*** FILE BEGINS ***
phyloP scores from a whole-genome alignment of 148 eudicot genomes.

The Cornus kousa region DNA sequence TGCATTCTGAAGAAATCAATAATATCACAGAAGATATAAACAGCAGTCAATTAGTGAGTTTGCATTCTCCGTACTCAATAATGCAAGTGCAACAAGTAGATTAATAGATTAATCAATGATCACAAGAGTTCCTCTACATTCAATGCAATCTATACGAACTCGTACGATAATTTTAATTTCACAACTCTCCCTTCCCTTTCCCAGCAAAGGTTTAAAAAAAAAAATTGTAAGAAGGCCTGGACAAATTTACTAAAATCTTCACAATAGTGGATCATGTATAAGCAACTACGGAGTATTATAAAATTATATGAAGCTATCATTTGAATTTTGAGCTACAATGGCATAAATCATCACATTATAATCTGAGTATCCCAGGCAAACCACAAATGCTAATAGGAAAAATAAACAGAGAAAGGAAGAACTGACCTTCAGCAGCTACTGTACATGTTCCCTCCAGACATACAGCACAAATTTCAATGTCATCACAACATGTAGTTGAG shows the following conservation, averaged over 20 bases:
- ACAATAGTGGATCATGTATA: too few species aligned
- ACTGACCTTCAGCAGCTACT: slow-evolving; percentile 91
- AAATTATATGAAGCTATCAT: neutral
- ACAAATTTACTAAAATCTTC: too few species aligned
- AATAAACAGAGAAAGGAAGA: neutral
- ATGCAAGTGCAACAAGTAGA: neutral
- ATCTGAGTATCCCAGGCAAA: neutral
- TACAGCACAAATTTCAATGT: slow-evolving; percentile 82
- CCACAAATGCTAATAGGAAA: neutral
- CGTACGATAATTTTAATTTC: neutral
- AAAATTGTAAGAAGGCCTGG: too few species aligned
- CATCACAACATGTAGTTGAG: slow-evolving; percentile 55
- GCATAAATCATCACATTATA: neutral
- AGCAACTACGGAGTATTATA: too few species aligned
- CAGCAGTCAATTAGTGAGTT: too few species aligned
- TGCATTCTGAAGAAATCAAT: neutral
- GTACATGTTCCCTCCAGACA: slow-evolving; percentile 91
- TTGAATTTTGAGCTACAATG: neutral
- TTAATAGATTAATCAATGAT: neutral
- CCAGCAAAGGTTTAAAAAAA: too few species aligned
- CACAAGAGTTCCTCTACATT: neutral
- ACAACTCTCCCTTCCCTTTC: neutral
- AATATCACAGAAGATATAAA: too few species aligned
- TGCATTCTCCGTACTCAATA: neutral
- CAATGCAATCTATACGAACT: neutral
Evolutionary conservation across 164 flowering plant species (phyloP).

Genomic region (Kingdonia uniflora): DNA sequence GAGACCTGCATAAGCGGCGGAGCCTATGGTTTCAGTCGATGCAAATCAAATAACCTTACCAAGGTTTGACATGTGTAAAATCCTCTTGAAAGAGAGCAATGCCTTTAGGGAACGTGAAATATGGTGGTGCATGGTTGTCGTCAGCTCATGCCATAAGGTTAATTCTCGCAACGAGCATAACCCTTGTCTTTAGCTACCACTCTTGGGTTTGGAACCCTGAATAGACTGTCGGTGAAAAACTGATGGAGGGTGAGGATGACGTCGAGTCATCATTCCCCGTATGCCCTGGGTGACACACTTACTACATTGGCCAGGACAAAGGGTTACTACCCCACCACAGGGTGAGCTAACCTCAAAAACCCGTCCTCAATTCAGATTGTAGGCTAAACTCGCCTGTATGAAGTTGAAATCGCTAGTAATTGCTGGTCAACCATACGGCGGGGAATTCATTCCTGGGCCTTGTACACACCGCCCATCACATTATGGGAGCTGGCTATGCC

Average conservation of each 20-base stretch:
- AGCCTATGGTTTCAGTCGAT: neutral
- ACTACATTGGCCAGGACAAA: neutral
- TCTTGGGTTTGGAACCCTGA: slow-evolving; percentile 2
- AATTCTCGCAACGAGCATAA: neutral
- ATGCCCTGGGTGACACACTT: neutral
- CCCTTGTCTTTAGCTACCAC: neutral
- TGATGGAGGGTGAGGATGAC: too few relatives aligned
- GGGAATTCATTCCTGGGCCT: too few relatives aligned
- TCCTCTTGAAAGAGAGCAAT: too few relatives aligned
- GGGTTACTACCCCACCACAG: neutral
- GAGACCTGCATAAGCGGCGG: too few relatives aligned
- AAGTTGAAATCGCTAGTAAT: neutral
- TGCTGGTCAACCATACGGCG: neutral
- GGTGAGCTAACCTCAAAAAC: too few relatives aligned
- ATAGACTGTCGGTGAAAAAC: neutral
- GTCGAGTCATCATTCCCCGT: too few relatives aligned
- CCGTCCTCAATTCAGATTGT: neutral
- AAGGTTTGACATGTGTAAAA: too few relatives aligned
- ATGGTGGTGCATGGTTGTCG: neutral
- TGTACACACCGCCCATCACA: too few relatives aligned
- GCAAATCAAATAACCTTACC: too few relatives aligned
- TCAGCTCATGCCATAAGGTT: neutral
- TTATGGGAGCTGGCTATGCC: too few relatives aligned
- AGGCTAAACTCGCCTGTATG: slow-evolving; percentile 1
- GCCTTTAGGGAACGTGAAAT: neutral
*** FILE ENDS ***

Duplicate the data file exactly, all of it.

phyloP scores from a whole-genome alignment of 148 eudicot genomes.

The Cornus kousa region DNA sequence TGCATTCTGAAGAAATCAATAATATCACAGAAGATATAAACAGCAGTCAATTAGTGAGTTTGCATTCTCCGTACTCAATAATGCAAGTGCAACAAGTAGATTAATAGATTAATCAATGATCACAAGAGTTCCTCTACATTCAATGCAATCTATACGAACTCGTACGATAATTTTAATTTCACAACTCTCCCTTCCCTTTCCCAGCAAAGGTTTAAAAAAAAAAATTGTAAGAAGGCCTGGACAAATTTACTAAAATCTTCACAATAGTGGATCATGTATAAGCAACTACGGAGTATTATAAAATTATATGAAGCTATCATTTGAATTTTGAGCTACAATGGCATAAATCATCACATTATAATCTGAGTATCCCAGGCAAACCACAAATGCTAATAGGAAAAATAAACAGAGAAAGGAAGAACTGACCTTCAGCAGCTACTGTACATGTTCCCTCCAGACATACAGCACAAATTTCAATGTCATCACAACATGTAGTTGAG shows the following conservation, averaged over 20 bases:
- ACAATAGTGGATCATGTATA: too few species aligned
- ACTGACCTTCAGCAGCTACT: slow-evolving; percentile 91
- AAATTATATGAAGCTATCAT: neutral
- ACAAATTTACTAAAATCTTC: too few species aligned
- AATAAACAGAGAAAGGAAGA: neutral
- ATGCAAGTGCAACAAGTAGA: neutral
- ATCTGAGTATCCCAGGCAAA: neutral
- TACAGCACAAATTTCAATGT: slow-evolving; percentile 82
- CCACAAATGCTAATAGGAAA: neutral
- CGTACGATAATTTTAATTTC: neutral
- AAAATTGTAAGAAGGCCTGG: too few species aligned
- CATCACAACATGTAGTTGAG: slow-evolving; percentile 55
- GCATAAATCATCACATTATA: neutral
- AGCAACTACGGAGTATTATA: too few species aligned
- CAGCAGTCAATTAGTGAGTT: too few species aligned
- TGCATTCTGAAGAAATCAAT: neutral
- GTACATGTTCCCTCCAGACA: slow-evolving; percentile 91
- TTGAATTTTGAGCTACAATG: neutral
- TTAATAGATTAATCAATGAT: neutral
- CCAGCAAAGGTTTAAAAAAA: too few species aligned
- CACAAGAGTTCCTCTACATT: neutral
- ACAACTCTCCCTTCCCTTTC: neutral
- AATATCACAGAAGATATAAA: too few species aligned
- TGCATTCTCCGTACTCAATA: neutral
- CAATGCAATCTATACGAACT: neutral
Evolutionary conservation across 164 flowering plant species (phyloP).

Genomic region (Kingdonia uniflora): DNA sequence GAGACCTGCATAAGCGGCGGAGCCTATGGTTTCAGTCGATGCAAATCAAATAACCTTACCAAGGTTTGACATGTGTAAAATCCTCTTGAAAGAGAGCAATGCCTTTAGGGAACGTGAAATATGGTGGTGCATGGTTGTCGTCAGCTCATGCCATAAGGTTAATTCTCGCAACGAGCATAACCCTTGTCTTTAGCTACCACTCTTGGGTTTGGAACCCTGAATAGACTGTCGGTGAAAAACTGATGGAGGGTGAGGATGACGTCGAGTCATCATTCCCCGTATGCCCTGGGTGACACACTTACTACATTGGCCAGGACAAAGGGTTACTACCCCACCACAGGGTGAGCTAACCTCAAAAACCCGTCCTCAATTCAGATTGTAGGCTAAACTCGCCTGTATGAAGTTGAAATCGCTAGTAATTGCTGGTCAACCATACGGCGGGGAATTCATTCCTGGGCCTTGTACACACCGCCCATCACATTATGGGAGCTGGCTATGCC

Average conservation of each 20-base stretch:
- AGCCTATGGTTTCAGTCGAT: neutral
- ACTACATTGGCCAGGACAAA: neutral
- TCTTGGGTTTGGAACCCTGA: slow-evolving; percentile 2
- AATTCTCGCAACGAGCATAA: neutral
- ATGCCCTGGGTGACACACTT: neutral
- CCCTTGTCTTTAGCTACCAC: neutral
- TGATGGAGGGTGAGGATGAC: too few relatives aligned
- GGGAATTCATTCCTGGGCCT: too few relatives aligned
- TCCTCTTGAAAGAGAGCAAT: too few relatives aligned
- GGGTTACTACCCCACCACAG: neutral
- GAGACCTGCATAAGCGGCGG: too few relatives aligned
- AAGTTGAAATCGCTAGTAAT: neutral
- TGCTGGTCAACCATACGGCG: neutral
- GGTGAGCTAACCTCAAAAAC: too few relatives aligned
- ATAGACTGTCGGTGAAAAAC: neutral
- GTCGAGTCATCATTCCCCGT: too few relatives aligned
- CCGTCCTCAATTCAGATTGT: neutral
- AAGGTTTGACATGTGTAAAA: too few relatives aligned
- ATGGTGGTGCATGGTTGTCG: neutral
- TGTACACACCGCCCATCACA: too few relatives aligned
- GCAAATCAAATAACCTTACC: too few relatives aligned
- TCAGCTCATGCCATAAGGTT: neutral
- TTATGGGAGCTGGCTATGCC: too few relatives aligned
- AGGCTAAACTCGCCTGTATG: slow-evolving; percentile 1
- GCCTTTAGGGAACGTGAAAT: neutral